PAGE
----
December 14, 2006

Help corrupt Iraqi police

When illustrating structural ambiguity, linguists usually reach for the classic example Arnold Zwicky and Jerry Sadock gave: We saw her duck. Nice and short. The ambiguity of the syntactic structure stems from the interaction of at least two facts: (1) duck has a double life, as both a noun ("member of a bird species in the Anatidae family") and a verb ("quickly lower one's head as if to hide or avoid a missile"), and (2) her is both the genitive form and the accusative form of the 3rd person singular feminine pronoun. But it is hardly necessary to invent examples as long as CNN goes on publishing headlines like the one a correspondent just pointed out to me (thanks, Kelly): Leahy wants FBI to help corrupt Iraqi police force. Here the ambiguity arises from corrupt being both an adjective and a verb. There's a long tradition of ambiguous headlines of this sort in the newspaper business,of course, and we linguists are grateful for all of them. The most famous example is probably the one that became the title of the 1980 book Squad Helps Dog Bite Victim, and Other Flubs from the Nation's Press.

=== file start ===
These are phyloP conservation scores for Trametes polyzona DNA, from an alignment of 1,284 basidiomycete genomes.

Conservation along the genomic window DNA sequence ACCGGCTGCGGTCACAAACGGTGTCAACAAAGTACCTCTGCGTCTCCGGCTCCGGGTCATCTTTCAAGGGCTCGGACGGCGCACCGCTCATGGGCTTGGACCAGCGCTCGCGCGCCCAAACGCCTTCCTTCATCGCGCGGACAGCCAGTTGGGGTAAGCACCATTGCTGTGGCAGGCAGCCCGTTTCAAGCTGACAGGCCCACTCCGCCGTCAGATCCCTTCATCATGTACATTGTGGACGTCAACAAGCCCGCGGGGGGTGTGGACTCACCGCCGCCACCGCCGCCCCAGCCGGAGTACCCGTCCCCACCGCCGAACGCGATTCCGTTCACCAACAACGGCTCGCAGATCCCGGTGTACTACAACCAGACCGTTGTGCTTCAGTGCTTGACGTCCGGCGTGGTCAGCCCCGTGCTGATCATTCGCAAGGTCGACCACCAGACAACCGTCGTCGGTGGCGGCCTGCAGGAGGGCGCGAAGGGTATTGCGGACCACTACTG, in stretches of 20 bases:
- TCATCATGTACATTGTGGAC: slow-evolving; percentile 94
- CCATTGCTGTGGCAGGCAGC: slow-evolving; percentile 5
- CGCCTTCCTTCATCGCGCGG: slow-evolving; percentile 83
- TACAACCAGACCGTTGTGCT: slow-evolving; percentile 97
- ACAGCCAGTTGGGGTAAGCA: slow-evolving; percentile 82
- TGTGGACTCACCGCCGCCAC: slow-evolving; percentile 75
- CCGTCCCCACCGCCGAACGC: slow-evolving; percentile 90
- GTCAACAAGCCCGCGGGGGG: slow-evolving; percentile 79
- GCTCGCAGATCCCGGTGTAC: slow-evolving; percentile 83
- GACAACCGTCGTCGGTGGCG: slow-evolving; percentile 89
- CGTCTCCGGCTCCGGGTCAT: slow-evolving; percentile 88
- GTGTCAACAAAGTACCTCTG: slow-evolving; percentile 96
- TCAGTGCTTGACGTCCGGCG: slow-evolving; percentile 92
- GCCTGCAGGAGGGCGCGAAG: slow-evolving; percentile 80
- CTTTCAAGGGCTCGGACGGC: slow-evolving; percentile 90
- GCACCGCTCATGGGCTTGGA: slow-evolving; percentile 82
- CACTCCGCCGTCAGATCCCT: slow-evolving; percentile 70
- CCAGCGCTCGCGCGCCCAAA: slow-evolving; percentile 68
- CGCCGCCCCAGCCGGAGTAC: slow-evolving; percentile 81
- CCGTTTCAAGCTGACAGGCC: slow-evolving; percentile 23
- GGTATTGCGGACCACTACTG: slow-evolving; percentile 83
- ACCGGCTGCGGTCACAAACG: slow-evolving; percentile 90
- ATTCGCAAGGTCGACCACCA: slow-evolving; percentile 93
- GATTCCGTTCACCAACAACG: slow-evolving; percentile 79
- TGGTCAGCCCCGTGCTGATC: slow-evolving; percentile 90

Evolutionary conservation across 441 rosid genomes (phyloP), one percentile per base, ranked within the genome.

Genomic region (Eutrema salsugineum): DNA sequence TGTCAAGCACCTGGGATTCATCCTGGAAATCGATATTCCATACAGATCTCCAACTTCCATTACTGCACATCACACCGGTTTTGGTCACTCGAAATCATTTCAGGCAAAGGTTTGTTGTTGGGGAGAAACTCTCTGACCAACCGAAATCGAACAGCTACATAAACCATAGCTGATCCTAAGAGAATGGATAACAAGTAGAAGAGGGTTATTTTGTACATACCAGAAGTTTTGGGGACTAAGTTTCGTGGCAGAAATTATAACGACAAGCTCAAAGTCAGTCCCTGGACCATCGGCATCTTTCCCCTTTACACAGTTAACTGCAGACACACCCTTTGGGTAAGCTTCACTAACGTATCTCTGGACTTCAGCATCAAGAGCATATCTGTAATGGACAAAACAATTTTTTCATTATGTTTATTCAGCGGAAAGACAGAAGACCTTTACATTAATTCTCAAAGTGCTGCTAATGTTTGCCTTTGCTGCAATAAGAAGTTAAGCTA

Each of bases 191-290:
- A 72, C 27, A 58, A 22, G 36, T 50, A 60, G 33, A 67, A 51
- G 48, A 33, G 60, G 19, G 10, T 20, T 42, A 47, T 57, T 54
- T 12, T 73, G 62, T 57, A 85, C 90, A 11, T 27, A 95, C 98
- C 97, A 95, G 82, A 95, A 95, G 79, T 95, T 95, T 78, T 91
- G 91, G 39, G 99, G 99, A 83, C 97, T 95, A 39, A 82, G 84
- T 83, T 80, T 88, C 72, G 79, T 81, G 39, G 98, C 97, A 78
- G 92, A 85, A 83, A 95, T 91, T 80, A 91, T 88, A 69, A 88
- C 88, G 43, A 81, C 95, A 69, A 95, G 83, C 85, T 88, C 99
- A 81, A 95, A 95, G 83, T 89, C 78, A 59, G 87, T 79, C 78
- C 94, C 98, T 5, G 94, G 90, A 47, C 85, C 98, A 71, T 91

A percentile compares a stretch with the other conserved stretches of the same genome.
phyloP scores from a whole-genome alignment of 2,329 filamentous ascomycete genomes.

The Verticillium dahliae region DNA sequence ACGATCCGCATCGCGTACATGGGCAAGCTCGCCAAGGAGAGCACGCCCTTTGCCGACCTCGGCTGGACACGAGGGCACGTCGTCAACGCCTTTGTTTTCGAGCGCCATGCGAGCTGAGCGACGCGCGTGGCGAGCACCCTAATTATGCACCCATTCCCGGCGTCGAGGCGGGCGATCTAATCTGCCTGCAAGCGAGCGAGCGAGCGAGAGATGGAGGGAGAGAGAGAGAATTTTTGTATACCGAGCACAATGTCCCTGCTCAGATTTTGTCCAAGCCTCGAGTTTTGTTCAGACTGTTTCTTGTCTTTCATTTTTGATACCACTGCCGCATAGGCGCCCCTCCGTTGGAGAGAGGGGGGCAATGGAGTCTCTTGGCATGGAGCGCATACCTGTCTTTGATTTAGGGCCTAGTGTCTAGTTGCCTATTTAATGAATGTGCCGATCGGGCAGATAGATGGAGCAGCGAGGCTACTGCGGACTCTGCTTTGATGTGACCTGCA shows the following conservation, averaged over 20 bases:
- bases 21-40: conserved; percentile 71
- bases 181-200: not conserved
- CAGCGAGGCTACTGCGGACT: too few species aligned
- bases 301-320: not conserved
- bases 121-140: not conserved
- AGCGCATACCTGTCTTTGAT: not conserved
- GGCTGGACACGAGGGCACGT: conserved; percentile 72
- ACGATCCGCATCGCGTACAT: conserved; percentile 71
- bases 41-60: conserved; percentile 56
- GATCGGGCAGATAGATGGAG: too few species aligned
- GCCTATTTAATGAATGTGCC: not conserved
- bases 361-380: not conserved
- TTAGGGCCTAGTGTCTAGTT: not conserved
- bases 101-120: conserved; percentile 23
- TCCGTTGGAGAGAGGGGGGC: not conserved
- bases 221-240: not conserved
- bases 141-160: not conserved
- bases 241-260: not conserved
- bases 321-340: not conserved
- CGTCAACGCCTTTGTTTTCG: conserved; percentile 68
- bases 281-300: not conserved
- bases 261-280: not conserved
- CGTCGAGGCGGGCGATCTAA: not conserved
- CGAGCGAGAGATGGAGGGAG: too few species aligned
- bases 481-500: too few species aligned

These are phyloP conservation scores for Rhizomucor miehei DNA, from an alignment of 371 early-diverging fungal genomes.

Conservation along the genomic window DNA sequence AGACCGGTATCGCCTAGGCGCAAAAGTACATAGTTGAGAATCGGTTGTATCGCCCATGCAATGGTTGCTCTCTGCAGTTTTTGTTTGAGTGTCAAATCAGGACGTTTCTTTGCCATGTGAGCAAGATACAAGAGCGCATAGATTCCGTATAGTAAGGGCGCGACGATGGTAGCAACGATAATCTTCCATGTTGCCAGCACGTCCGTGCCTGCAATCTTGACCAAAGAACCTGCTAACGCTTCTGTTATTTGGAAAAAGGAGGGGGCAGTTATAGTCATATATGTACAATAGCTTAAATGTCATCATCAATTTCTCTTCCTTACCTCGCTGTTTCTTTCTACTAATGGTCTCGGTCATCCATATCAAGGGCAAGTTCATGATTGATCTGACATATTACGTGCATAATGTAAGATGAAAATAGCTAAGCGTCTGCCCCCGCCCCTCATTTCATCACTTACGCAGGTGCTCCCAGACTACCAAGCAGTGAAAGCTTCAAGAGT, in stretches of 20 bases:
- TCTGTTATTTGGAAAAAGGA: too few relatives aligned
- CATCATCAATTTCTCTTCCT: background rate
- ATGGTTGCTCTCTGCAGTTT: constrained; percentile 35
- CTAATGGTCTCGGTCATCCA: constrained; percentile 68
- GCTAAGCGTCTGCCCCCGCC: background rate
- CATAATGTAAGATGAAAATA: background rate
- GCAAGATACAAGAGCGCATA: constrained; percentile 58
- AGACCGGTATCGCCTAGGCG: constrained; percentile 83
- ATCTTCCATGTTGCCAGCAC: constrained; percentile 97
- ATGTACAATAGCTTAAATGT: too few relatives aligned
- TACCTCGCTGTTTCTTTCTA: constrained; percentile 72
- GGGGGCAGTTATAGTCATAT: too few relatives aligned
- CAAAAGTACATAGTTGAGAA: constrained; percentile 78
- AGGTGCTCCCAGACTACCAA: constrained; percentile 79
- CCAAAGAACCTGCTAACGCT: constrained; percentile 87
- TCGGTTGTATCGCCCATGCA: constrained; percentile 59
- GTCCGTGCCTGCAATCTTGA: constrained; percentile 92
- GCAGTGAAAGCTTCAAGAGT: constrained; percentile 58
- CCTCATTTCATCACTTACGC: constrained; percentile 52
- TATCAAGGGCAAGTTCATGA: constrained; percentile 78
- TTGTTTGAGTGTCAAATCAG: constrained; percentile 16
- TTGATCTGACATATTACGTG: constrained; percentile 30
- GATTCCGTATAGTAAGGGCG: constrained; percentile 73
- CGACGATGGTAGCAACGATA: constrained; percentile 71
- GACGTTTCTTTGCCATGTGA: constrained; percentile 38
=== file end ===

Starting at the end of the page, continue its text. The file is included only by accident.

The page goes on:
Posted by Geoffrey K. Pullum at December 14, 2006 02:33 PM